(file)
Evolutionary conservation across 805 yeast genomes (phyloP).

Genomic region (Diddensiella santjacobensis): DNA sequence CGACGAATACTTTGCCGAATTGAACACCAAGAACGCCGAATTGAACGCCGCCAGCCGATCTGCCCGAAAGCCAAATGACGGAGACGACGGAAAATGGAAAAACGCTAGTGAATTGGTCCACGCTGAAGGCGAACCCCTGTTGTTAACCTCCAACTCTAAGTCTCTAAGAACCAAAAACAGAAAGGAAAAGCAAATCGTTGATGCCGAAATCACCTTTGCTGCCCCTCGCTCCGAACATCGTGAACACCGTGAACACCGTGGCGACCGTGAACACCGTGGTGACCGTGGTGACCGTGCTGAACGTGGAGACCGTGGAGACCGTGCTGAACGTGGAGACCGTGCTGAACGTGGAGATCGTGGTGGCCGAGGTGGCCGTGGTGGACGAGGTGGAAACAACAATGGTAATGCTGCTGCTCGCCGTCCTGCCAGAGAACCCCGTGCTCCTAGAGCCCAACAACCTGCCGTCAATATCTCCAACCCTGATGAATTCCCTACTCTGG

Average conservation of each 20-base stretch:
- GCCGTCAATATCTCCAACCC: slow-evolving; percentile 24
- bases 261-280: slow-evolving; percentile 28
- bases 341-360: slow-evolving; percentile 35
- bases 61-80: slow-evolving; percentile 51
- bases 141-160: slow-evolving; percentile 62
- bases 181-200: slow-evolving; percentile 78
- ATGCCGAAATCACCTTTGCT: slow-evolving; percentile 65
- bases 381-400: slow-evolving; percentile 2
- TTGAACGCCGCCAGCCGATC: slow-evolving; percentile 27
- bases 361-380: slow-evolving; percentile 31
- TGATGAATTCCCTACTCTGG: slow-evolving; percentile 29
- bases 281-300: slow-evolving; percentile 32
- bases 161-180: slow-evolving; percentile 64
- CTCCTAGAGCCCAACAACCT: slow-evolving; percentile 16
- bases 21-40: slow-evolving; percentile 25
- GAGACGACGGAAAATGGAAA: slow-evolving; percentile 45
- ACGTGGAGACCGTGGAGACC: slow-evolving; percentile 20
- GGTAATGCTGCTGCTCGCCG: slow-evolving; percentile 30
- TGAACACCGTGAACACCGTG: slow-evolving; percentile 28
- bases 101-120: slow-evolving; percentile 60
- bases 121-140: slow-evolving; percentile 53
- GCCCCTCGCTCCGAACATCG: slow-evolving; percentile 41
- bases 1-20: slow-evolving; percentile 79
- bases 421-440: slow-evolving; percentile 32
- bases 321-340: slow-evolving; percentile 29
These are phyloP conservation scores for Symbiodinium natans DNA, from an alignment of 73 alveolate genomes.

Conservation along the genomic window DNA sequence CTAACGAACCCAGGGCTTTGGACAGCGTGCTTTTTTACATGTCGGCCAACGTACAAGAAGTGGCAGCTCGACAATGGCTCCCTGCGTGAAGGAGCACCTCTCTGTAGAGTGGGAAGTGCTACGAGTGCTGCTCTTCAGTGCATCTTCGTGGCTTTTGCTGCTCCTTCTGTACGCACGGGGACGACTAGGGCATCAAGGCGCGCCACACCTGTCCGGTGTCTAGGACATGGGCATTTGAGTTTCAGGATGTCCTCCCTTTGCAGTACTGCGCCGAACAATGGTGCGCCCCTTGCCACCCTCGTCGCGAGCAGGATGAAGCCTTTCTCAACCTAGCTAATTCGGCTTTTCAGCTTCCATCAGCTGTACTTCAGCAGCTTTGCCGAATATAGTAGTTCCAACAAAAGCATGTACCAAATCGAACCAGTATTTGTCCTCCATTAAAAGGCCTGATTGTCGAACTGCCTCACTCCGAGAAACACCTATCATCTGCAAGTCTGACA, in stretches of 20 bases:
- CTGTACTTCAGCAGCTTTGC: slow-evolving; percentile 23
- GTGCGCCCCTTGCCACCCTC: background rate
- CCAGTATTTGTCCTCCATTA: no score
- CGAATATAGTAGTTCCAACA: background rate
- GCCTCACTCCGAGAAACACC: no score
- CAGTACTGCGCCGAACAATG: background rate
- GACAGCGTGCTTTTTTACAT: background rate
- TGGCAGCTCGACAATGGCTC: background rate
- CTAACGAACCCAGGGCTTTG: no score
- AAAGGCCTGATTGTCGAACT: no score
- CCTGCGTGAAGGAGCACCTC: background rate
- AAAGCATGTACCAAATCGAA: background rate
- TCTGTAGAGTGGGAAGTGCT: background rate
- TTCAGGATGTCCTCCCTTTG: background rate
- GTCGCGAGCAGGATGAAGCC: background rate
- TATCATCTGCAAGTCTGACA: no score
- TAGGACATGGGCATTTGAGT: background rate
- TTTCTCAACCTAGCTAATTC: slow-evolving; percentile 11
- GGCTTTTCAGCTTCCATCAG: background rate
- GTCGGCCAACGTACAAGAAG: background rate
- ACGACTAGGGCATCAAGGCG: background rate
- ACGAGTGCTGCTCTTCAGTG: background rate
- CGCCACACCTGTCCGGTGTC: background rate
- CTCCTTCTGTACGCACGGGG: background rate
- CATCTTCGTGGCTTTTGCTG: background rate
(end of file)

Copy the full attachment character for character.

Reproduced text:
Evolutionary conservation across 805 yeast genomes (phyloP).

Genomic region (Diddensiella santjacobensis): DNA sequence CGACGAATACTTTGCCGAATTGAACACCAAGAACGCCGAATTGAACGCCGCCAGCCGATCTGCCCGAAAGCCAAATGACGGAGACGACGGAAAATGGAAAAACGCTAGTGAATTGGTCCACGCTGAAGGCGAACCCCTGTTGTTAACCTCCAACTCTAAGTCTCTAAGAACCAAAAACAGAAAGGAAAAGCAAATCGTTGATGCCGAAATCACCTTTGCTGCCCCTCGCTCCGAACATCGTGAACACCGTGAACACCGTGGCGACCGTGAACACCGTGGTGACCGTGGTGACCGTGCTGAACGTGGAGACCGTGGAGACCGTGCTGAACGTGGAGACCGTGCTGAACGTGGAGATCGTGGTGGCCGAGGTGGCCGTGGTGGACGAGGTGGAAACAACAATGGTAATGCTGCTGCTCGCCGTCCTGCCAGAGAACCCCGTGCTCCTAGAGCCCAACAACCTGCCGTCAATATCTCCAACCCTGATGAATTCCCTACTCTGG

Average conservation of each 20-base stretch:
- GCCGTCAATATCTCCAACCC: slow-evolving; percentile 24
- bases 261-280: slow-evolving; percentile 28
- bases 341-360: slow-evolving; percentile 35
- bases 61-80: slow-evolving; percentile 51
- bases 141-160: slow-evolving; percentile 62
- bases 181-200: slow-evolving; percentile 78
- ATGCCGAAATCACCTTTGCT: slow-evolving; percentile 65
- bases 381-400: slow-evolving; percentile 2
- TTGAACGCCGCCAGCCGATC: slow-evolving; percentile 27
- bases 361-380: slow-evolving; percentile 31
- TGATGAATTCCCTACTCTGG: slow-evolving; percentile 29
- bases 281-300: slow-evolving; percentile 32
- bases 161-180: slow-evolving; percentile 64
- CTCCTAGAGCCCAACAACCT: slow-evolving; percentile 16
- bases 21-40: slow-evolving; percentile 25
- GAGACGACGGAAAATGGAAA: slow-evolving; percentile 45
- ACGTGGAGACCGTGGAGACC: slow-evolving; percentile 20
- GGTAATGCTGCTGCTCGCCG: slow-evolving; percentile 30
- TGAACACCGTGAACACCGTG: slow-evolving; percentile 28
- bases 101-120: slow-evolving; percentile 60
- bases 121-140: slow-evolving; percentile 53
- GCCCCTCGCTCCGAACATCG: slow-evolving; percentile 41
- bases 1-20: slow-evolving; percentile 79
- bases 421-440: slow-evolving; percentile 32
- bases 321-340: slow-evolving; percentile 29
These are phyloP conservation scores for Symbiodinium natans DNA, from an alignment of 73 alveolate genomes.

Conservation along the genomic window DNA sequence CTAACGAACCCAGGGCTTTGGACAGCGTGCTTTTTTACATGTCGGCCAACGTACAAGAAGTGGCAGCTCGACAATGGCTCCCTGCGTGAAGGAGCACCTCTCTGTAGAGTGGGAAGTGCTACGAGTGCTGCTCTTCAGTGCATCTTCGTGGCTTTTGCTGCTCCTTCTGTACGCACGGGGACGACTAGGGCATCAAGGCGCGCCACACCTGTCCGGTGTCTAGGACATGGGCATTTGAGTTTCAGGATGTCCTCCCTTTGCAGTACTGCGCCGAACAATGGTGCGCCCCTTGCCACCCTCGTCGCGAGCAGGATGAAGCCTTTCTCAACCTAGCTAATTCGGCTTTTCAGCTTCCATCAGCTGTACTTCAGCAGCTTTGCCGAATATAGTAGTTCCAACAAAAGCATGTACCAAATCGAACCAGTATTTGTCCTCCATTAAAAGGCCTGATTGTCGAACTGCCTCACTCCGAGAAACACCTATCATCTGCAAGTCTGACA, in stretches of 20 bases:
- CTGTACTTCAGCAGCTTTGC: slow-evolving; percentile 23
- GTGCGCCCCTTGCCACCCTC: background rate
- CCAGTATTTGTCCTCCATTA: no score
- CGAATATAGTAGTTCCAACA: background rate
- GCCTCACTCCGAGAAACACC: no score
- CAGTACTGCGCCGAACAATG: background rate
- GACAGCGTGCTTTTTTACAT: background rate
- TGGCAGCTCGACAATGGCTC: background rate
- CTAACGAACCCAGGGCTTTG: no score
- AAAGGCCTGATTGTCGAACT: no score
- CCTGCGTGAAGGAGCACCTC: background rate
- AAAGCATGTACCAAATCGAA: background rate
- TCTGTAGAGTGGGAAGTGCT: background rate
- TTCAGGATGTCCTCCCTTTG: background rate
- GTCGCGAGCAGGATGAAGCC: background rate
- TATCATCTGCAAGTCTGACA: no score
- TAGGACATGGGCATTTGAGT: background rate
- TTTCTCAACCTAGCTAATTC: slow-evolving; percentile 11
- GGCTTTTCAGCTTCCATCAG: background rate
- GTCGGCCAACGTACAAGAAG: background rate
- ACGACTAGGGCATCAAGGCG: background rate
- ACGAGTGCTGCTCTTCAGTG: background rate
- CGCCACACCTGTCCGGTGTC: background rate
- CTCCTTCTGTACGCACGGGG: background rate
- CATCTTCGTGGCTTTTGCTG: background rate